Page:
Intel axes Blockscale mining ASICs it brought out just in time for crypto winter

Another one bytes the dust

Intel has quietly announced it will end sales of its cryptomining hardware chips, less than a year after entering the business.

Chipzilla's crypto-adjacent offering, announced in April 2022, is a Blockscale ASIC designed to accelerate SHA-256 processing for proof-of-work applications, with the chipmaker claiming hash rates of 580 giga-hashes per second.

Which is plenty fast. But the product's June 2022 debut came just as the crypto market began a precipitous decline and mere weeks before Ethereum, one of the most popular coins and therefore a source of demand for mining hardware, transitioned to a proof-of-stake model that has vastly smaller compute requirements.

On April 7, the chipmaker quietly released a product change notification stating that it would stop shipping its Blockscale 1000-series chips on April 20, 2024. But on the off chance you've been itching to get hold of some soon-to-be-defunct mining gear, Intel will continue taking orders for the chips through October 20.

"As we prioritize our investments in IDM 2.0, we have end-of-lifed the Intel Blockscale 1000 Series ASIC while we continue to support our Blockscale customers," an Intel spokesperson told The Register.

For what it's worth, Intel is not the only vendor displaying less enthusiasm for building crypto kit. Nvidia, launched dedicated mining CPUs under its Cmp Hx line in early 2021, but in March 2023 decided that cryptocurrencies don't "bring anything useful for society."

Of course, that was only after Nvidia — and AMD for that matter — had for years enjoyed massive profits as crypto miners paid premiums to get their hands on consumer-grade GPUs. Intel's entry to the mining space arrived too late even for that.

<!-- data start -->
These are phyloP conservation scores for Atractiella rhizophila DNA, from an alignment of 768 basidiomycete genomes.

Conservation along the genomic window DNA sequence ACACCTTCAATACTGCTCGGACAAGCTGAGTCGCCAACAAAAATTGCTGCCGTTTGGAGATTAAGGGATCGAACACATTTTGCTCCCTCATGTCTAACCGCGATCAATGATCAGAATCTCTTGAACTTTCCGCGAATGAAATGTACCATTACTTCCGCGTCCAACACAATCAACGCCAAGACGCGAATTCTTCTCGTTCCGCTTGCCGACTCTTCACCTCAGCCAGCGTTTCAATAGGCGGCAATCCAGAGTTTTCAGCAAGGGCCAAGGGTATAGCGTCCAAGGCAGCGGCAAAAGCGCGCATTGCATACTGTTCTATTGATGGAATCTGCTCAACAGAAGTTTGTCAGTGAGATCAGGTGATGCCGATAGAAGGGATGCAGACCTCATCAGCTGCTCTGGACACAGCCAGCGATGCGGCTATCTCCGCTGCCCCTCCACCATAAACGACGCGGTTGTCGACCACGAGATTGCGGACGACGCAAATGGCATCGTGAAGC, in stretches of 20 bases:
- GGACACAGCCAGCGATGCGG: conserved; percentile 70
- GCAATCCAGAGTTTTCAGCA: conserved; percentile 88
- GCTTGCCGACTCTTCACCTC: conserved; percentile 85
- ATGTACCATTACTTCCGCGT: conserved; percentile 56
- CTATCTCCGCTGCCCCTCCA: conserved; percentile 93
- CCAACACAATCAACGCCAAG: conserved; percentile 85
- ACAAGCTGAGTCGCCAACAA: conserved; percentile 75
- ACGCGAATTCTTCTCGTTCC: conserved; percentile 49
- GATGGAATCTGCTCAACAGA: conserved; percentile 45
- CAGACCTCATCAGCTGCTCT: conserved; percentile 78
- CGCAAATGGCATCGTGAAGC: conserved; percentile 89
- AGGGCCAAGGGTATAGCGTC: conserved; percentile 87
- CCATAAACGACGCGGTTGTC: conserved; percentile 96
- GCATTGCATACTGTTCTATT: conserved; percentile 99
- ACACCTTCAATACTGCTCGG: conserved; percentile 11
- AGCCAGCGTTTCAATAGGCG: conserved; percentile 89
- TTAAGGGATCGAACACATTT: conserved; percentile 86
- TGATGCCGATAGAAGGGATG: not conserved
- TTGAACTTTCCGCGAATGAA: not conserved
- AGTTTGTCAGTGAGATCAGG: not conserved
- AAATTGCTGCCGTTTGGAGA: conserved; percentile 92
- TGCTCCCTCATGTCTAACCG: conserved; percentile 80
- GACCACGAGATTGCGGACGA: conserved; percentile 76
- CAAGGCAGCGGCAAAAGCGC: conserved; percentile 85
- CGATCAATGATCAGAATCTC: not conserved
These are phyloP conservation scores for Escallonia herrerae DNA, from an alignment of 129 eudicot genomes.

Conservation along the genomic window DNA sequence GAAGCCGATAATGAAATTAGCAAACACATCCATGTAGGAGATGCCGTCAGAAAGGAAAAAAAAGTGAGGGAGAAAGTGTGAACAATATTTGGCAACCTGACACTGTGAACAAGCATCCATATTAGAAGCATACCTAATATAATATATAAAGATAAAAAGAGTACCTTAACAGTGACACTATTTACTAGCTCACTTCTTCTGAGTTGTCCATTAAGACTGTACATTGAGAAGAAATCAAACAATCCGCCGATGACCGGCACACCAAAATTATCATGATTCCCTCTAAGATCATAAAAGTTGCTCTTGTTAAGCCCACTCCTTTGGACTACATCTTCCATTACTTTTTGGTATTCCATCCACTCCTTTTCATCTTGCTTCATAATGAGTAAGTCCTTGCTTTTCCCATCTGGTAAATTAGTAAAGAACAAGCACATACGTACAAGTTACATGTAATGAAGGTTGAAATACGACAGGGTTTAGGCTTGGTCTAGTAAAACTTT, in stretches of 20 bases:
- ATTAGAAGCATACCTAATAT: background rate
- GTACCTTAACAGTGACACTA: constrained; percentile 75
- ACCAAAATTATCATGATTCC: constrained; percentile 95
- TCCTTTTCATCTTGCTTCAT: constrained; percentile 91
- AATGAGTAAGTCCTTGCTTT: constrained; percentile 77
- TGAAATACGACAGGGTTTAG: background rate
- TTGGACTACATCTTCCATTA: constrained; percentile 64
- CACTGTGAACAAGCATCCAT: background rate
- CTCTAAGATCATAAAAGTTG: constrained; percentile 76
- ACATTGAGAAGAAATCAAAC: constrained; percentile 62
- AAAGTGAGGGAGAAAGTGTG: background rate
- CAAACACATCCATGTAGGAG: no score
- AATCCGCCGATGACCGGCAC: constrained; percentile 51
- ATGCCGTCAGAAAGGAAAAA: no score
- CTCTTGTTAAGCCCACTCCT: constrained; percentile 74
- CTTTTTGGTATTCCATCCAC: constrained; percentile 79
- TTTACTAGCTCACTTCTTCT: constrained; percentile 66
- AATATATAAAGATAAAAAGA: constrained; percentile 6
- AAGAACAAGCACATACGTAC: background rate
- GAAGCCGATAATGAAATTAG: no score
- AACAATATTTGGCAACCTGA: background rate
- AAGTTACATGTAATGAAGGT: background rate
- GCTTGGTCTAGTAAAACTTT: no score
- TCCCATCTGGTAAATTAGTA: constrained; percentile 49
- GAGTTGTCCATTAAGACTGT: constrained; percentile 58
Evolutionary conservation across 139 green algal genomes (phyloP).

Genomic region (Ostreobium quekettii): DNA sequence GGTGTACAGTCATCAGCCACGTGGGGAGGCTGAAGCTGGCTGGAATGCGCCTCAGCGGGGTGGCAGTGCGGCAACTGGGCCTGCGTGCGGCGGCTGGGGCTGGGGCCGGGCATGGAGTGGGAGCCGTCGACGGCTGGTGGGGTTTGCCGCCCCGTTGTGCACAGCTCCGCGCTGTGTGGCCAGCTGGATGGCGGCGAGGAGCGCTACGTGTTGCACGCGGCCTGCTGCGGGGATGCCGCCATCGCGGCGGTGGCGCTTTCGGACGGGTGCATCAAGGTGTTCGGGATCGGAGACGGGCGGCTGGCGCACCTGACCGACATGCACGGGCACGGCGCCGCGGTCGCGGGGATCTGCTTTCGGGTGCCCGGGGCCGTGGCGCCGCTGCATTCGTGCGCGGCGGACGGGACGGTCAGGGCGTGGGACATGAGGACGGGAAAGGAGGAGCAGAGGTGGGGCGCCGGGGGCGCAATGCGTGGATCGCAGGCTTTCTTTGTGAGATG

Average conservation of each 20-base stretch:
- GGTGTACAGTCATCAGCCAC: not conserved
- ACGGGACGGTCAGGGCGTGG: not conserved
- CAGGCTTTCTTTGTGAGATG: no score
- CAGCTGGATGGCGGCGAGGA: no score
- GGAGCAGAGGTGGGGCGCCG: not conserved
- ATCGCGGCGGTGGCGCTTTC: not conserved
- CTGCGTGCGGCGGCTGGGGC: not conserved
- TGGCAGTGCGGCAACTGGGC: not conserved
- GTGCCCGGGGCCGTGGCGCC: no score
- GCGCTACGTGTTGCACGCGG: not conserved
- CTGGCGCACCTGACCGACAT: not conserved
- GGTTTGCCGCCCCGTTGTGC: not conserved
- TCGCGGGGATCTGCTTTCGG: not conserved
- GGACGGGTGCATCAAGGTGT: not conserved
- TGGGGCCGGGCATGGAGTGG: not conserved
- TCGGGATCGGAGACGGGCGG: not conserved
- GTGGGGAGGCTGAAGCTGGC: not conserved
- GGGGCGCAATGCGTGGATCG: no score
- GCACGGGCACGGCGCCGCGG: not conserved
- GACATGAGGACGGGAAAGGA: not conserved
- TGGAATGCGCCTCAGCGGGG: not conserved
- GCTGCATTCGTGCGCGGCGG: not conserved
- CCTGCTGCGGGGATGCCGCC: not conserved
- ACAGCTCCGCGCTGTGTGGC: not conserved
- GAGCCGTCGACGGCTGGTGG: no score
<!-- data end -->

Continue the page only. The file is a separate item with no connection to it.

The fate of Intel's Blockscale ASICs continues CEO Pat Gelsinger's policy of cutting loose unprofitable or distracting businesses. Following a particularly bad Q3 last fall, Intel committed to cutting spending by $10 billion a year by 2025 and has since canceled projects, revised roadmaps, binned products, and trimmed its workforce signifcantly.

Just last week, the company confirmed it was selling a division responsible for designing and planning server-grade systems, to Taiwanese computer maker MiTAC. Earlier, Intel axed two research and development projects valued at roughly $1 billion, slashed investments in RISC-V development, terminated development of its Tofino switch, and rewrote its GPU roadmap.

The latest cuts come just weeks before Intel is due to report its first quarter earnings, which by its own admission could end up looking a whole lot like the crypto-market around the time of the Blockscale launch. The company previously forecast a 37-43 percent revenue drop for Q1, and it wouldn't surprise The Register in the least to Intel announce more cuts along with its financial data next week. ®

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